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Triangle Shirtwaist Factory fire
The building today
Date March 25, 1911
Time 4:40 PM (local time)
Location New York City, New York, United States
146 dead
70 injured

The Triangle Shirtwaist Factory Fire in New York City on March 25, 1911, was one of the largest industrial disasters in the history of the city of New York, causing the death of 146 garment workers, almost all of them women, who either died from the fire or jumped from the fatal height. It was the worst workplace disaster in New York City until September 11, 2001. Most women could not escape the burning building because the managers would lock the doors to the stairwells and exits to keep the workers from taking cigarette breaks outdoors during their shifts. Women jumped from the ninth and tenth stories as the ladders on the fire trucks could not reach these. The fire led to legislation requiring improved factory safety standards and helped spur the growth of the International Ladies' Garment Workers' Union, which fought for better and safer working conditions for sweatshop workers in that industry. The Triangle Shirtwaist Factory was located inside the Asch Building, now known as the Brown Building of Science. It has been designated as a National Historic Landmark and a New York City landmark.[1]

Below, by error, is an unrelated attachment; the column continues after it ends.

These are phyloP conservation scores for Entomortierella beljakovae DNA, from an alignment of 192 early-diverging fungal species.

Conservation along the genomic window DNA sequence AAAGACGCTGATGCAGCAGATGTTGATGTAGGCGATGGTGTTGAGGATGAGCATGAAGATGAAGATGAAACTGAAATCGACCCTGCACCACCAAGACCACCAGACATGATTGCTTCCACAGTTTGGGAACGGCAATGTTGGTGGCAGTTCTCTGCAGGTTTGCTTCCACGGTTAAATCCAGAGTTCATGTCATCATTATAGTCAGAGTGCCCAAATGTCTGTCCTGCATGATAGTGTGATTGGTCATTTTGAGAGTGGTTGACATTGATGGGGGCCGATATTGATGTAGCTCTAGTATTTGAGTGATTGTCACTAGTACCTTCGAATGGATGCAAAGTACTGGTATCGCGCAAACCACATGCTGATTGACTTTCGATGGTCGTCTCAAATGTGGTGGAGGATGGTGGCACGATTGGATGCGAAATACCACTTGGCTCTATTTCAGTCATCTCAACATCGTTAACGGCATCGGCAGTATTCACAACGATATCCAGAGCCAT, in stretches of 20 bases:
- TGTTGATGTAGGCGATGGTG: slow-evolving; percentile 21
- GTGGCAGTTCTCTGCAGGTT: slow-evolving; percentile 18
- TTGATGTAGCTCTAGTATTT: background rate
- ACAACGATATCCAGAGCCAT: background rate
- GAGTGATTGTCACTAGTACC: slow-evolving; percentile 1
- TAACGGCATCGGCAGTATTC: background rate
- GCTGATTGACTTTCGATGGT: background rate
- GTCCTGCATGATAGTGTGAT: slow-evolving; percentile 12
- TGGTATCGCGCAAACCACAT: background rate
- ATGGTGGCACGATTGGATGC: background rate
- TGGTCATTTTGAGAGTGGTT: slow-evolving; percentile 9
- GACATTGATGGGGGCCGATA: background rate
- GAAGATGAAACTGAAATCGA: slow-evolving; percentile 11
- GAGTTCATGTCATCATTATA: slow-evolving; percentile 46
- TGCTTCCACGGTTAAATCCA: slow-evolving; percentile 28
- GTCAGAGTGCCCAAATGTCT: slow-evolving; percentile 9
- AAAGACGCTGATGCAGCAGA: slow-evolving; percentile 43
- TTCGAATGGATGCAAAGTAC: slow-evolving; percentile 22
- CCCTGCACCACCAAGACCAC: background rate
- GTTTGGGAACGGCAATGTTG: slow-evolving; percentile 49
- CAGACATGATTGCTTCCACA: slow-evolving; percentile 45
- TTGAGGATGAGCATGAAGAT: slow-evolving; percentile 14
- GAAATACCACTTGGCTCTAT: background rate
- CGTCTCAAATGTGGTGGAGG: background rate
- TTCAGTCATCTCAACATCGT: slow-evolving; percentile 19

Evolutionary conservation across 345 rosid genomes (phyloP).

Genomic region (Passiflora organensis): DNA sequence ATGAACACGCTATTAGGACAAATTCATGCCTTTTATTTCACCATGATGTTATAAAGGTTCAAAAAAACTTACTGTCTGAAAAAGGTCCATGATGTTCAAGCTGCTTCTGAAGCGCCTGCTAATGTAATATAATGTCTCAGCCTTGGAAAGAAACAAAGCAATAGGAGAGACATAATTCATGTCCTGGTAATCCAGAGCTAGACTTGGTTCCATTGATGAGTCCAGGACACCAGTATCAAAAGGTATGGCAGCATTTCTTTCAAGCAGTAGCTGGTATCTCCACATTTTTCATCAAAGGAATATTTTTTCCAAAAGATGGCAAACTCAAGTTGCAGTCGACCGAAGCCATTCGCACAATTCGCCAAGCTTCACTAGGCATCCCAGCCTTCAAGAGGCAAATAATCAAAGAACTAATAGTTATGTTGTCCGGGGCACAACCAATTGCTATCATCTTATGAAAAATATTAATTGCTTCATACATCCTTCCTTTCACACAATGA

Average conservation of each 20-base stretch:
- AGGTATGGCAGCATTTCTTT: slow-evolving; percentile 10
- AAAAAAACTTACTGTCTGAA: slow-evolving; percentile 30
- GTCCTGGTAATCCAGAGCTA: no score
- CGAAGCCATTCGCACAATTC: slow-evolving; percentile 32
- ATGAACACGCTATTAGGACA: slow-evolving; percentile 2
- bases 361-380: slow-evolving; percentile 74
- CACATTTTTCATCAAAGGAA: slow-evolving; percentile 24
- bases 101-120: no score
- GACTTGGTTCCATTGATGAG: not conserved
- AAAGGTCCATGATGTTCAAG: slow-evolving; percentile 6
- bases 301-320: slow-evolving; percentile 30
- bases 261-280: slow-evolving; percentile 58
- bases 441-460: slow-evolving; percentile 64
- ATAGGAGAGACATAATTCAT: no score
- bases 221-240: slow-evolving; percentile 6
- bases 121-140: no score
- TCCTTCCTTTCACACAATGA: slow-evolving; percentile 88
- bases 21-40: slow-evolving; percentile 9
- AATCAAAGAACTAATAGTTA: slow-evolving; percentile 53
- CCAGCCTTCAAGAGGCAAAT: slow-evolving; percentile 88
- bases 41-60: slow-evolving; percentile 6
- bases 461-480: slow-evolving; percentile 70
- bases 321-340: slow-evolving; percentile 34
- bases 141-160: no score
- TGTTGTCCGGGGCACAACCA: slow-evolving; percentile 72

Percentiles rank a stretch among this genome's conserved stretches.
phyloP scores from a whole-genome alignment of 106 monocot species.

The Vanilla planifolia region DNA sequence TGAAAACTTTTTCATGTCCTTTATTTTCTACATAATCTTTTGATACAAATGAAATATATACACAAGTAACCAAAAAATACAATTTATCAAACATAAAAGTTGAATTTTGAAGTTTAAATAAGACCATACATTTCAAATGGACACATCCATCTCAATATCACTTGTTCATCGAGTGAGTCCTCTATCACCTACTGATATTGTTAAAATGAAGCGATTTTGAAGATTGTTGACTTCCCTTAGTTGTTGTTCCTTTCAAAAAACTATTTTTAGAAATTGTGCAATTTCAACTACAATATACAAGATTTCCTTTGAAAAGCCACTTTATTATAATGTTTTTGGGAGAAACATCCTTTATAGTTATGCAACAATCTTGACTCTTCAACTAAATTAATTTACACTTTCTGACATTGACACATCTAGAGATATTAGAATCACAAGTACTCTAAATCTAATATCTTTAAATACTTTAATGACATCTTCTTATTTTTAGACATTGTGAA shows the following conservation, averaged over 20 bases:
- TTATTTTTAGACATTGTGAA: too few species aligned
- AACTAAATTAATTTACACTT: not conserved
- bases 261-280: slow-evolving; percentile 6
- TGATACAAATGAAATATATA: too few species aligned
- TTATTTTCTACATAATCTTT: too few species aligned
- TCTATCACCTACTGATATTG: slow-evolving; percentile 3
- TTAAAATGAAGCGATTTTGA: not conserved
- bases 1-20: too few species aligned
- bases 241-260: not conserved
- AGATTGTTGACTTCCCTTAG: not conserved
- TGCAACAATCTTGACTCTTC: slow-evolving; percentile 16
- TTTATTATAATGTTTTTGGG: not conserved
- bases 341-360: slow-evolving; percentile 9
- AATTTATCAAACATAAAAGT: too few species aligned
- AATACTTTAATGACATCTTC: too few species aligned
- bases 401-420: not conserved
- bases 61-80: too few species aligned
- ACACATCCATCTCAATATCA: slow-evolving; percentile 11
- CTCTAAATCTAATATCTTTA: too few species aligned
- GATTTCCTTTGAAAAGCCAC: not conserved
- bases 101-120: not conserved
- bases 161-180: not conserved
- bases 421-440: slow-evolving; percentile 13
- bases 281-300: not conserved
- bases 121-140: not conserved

The fire

A horse-drawn fire engine en route to the burning factory.
The building's south side, with windows marked X from which fifty women jumped.
Tombstone of fire victim at the Hebrew Free Burial Association's Mount Richmond Cemetery.

The Triangle Shirtwaist Factory took up the eighth, ninth, and tenth floors of the Asch Building. Under the ownership of Max Blanck and Isaac Harris, the factory produced women's blouses (known at the time as "shirtwaists"). The factory normally employed about 500 workers, mostly young immigrant women, who normally worked nine hours a day on weekdays plus seven hours on Saturdays.[2]